Texas Set to Approve Curriculum Some Say is Historically Inaccurate

Texas, United States (TexasTribune) – Approaching the podium, Dallas middle school teacher Ron Francis faced the circle of 15 large, wooden desks at the Texas State Board of Education’s September meeting. The board was discussing changes to the social studies curriculum standards, the result of a 10-month-long process to cut back on what teachers have to cover in the classroom. But Francis, a 6-foot-tall Army veteran who teaches in Highland Park ISD, was more concerned about what the board wasn’t cutting. The standards currently list slavery alongside three other causes for…

Read More

Marie Colvin: Lindsey Hilsum’s Biography of Courageous War Reporter is Compelling Stuff

(Conversation) – For Marie Colvin, it was Lebanon’s War of the Camps that brought home the power of journalism. In April 1987 Burj al Barajneh, a Palestinian refugee camp, was besieged by Amal, a Shia militia backed by the Syrian regime. Colvin and her photographer Tom Stoddart paid an Amal commander to briefly hold fire while they ran into the camp across no-man’s land. The assault on the camp was relentless and women were forced to run a gauntlet of sniper fire to get food and water for their families. One…

Read More

AN HONEST LOOK AT POVERTY IN THE HEARTLAND

Wisconsin (OW) – A few weeks before the election, a roomful of Wisconsinites gathered to share some of the stories that are often left out of political campaigns. At a Racine gathering of the Poor People’s Campaign: A National Call for Moral Revival, visitors shared real-life stories about poverty in the state. Solo Little John of Kenosha, Wisconsin was one of those who testified. He’s a fast food worker at Wendy’s and a leader of the Fight for $15 living wage campaign. “My voice represents the voices of the voiceless,” he said,…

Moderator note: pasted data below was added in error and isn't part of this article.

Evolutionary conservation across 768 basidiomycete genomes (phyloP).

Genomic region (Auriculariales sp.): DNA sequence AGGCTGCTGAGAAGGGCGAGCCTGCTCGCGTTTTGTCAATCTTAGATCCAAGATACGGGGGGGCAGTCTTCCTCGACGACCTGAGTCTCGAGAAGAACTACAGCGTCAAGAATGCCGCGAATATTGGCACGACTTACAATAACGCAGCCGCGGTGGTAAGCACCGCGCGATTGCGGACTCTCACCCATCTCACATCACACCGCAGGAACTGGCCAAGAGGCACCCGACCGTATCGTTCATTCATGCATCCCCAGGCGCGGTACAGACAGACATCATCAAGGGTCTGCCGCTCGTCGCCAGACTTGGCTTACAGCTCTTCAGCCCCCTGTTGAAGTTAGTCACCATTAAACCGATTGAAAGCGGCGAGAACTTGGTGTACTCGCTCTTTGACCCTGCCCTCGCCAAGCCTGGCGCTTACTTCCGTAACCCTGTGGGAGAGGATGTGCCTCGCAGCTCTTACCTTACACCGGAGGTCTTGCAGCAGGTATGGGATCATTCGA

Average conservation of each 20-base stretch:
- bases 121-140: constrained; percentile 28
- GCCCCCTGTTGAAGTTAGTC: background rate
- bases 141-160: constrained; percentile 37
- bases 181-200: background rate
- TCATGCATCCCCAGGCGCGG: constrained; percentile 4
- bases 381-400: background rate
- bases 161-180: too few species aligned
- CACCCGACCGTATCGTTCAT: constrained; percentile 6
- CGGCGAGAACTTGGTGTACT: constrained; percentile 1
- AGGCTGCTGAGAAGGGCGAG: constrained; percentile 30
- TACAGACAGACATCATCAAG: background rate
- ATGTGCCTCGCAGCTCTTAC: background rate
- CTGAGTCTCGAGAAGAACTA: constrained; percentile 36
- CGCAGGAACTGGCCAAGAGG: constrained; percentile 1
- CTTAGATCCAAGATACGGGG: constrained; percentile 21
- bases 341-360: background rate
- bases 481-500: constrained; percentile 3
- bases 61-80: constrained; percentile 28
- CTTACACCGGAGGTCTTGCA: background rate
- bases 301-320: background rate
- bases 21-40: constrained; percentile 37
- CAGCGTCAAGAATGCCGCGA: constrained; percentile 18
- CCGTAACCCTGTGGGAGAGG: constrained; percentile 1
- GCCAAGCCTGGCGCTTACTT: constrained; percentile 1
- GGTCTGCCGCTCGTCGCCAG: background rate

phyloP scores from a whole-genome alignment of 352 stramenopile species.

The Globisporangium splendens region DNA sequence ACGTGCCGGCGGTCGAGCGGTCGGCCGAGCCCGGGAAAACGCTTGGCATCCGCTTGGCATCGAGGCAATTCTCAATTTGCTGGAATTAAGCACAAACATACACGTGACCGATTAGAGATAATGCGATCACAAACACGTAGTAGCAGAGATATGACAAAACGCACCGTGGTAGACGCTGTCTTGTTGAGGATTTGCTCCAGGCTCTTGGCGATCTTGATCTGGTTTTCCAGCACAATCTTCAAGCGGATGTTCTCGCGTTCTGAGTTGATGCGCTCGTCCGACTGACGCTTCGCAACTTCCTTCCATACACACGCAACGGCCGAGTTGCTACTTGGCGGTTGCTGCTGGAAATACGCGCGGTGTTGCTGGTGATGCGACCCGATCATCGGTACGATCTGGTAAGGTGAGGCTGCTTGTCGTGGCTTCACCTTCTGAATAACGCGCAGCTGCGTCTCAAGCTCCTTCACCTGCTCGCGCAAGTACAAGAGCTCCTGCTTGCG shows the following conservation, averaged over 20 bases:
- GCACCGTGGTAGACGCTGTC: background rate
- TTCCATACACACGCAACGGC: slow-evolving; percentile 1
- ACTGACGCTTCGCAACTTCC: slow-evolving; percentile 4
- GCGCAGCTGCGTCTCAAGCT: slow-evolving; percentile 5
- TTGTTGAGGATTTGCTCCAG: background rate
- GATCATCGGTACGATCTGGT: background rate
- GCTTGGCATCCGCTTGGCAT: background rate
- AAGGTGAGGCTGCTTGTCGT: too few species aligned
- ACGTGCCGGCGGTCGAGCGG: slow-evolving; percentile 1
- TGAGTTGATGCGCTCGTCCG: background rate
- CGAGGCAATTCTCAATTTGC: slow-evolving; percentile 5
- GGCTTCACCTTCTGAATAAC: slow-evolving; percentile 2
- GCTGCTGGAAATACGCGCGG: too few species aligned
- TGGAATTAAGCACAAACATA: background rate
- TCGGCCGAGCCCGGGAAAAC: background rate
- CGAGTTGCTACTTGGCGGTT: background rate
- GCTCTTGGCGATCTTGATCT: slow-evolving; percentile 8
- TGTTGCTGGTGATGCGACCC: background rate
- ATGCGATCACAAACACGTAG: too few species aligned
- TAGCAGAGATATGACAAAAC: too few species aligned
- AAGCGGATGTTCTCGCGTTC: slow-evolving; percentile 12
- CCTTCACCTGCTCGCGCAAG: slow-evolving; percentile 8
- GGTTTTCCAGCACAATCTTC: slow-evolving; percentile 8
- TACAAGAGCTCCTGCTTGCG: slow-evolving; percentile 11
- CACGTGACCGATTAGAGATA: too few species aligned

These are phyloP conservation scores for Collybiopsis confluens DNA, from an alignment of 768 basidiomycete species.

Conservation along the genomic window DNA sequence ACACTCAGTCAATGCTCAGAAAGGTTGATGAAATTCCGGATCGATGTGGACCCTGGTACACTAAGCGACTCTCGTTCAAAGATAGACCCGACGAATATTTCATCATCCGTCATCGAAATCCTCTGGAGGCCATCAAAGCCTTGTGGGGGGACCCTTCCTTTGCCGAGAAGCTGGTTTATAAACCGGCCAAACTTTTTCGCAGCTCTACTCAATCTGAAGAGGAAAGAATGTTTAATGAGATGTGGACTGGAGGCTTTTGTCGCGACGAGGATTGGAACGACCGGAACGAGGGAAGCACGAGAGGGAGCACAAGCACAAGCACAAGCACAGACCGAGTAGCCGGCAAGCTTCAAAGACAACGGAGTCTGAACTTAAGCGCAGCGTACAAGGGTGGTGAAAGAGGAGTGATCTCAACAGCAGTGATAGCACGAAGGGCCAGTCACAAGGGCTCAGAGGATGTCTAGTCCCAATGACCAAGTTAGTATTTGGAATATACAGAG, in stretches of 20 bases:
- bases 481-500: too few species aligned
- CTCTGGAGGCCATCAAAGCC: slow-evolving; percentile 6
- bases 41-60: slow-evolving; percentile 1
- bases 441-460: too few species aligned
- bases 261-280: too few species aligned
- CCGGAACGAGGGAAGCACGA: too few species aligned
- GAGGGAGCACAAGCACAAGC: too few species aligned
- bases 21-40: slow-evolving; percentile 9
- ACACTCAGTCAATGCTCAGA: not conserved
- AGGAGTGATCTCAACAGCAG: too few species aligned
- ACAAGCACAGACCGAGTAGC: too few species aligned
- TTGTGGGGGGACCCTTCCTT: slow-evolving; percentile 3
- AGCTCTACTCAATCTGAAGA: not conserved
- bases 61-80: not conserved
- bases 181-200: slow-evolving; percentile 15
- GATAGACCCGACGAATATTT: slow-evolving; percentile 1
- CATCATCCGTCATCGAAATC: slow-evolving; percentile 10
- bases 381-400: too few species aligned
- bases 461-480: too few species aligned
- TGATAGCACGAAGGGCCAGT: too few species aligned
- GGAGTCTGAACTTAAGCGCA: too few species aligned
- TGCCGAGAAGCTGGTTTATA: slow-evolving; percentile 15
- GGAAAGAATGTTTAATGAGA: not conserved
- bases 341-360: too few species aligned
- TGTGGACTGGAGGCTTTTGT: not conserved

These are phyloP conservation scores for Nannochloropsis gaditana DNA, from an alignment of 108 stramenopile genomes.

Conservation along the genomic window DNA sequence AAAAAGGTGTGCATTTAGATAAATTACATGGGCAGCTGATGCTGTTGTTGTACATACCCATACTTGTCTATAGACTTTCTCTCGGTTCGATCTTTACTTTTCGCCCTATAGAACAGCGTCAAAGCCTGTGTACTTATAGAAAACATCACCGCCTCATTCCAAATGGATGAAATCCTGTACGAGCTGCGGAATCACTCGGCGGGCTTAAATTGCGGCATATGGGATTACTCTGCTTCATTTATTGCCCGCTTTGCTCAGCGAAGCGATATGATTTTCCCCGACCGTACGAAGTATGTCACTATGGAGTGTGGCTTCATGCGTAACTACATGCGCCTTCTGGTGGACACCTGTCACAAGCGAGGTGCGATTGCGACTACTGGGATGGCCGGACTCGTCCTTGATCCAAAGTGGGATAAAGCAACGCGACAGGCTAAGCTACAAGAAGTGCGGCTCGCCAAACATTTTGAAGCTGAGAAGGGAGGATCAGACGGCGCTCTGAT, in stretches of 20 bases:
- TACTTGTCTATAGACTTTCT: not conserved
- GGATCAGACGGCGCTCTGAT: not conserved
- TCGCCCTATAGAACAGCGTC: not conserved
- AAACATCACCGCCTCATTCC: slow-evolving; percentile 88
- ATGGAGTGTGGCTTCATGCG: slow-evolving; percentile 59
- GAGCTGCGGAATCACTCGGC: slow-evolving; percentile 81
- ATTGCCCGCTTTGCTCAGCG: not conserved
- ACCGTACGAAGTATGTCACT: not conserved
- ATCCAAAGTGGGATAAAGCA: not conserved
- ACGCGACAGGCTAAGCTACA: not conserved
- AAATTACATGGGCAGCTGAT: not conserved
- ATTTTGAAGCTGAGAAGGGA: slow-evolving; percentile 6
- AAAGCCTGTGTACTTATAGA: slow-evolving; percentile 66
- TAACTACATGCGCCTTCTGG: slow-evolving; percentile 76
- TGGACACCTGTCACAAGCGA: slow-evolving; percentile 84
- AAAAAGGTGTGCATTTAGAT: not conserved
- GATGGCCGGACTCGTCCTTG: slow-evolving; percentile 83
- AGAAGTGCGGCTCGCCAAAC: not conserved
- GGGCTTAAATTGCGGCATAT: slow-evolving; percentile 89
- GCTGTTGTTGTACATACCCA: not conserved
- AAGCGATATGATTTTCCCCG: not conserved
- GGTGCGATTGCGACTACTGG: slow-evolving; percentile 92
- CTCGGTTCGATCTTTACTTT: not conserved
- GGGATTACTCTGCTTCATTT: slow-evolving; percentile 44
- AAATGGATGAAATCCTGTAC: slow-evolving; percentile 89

Read More

Americans Elected Mayors who Care About Climate Change

United States (Conversation) – Being pro-environment was a winning strategy for this country’s mayors. Twelve mayors in America’s 100 largest cities faced re-election battles during the 2018 midterms, and mayors – both Democrats and Republicans – who followed pro-environmental policies were rewarded. All six mayors who had demonstrated their commitment to the environment by signing the Global Covenant of Mayors for Climate and Energy – including Stephen Adler of Austin, Texas, Greg Fischer of Louisville, Kentucky, and Libby Schaff of Oakland, California – won re-election. The other big city mayors…

Read More

World War I: the Forgotten Housewives who Helped Win the Battle on the Home Front

United Kingdom (Conversation) – As we wear poppies to mark the end of World War I, we should ask ourselves who we are being asked to commemorate. Despite four years of television programmes, exhibitions, art installations and local history projects, we still seem to find it easier to focus on the trenches than the home front, on men rather than women – and, among the women, on munition workers and nurses rather than housewives. The stories remain largely masculine – despite the large amount of money put into commemoration through…

Read More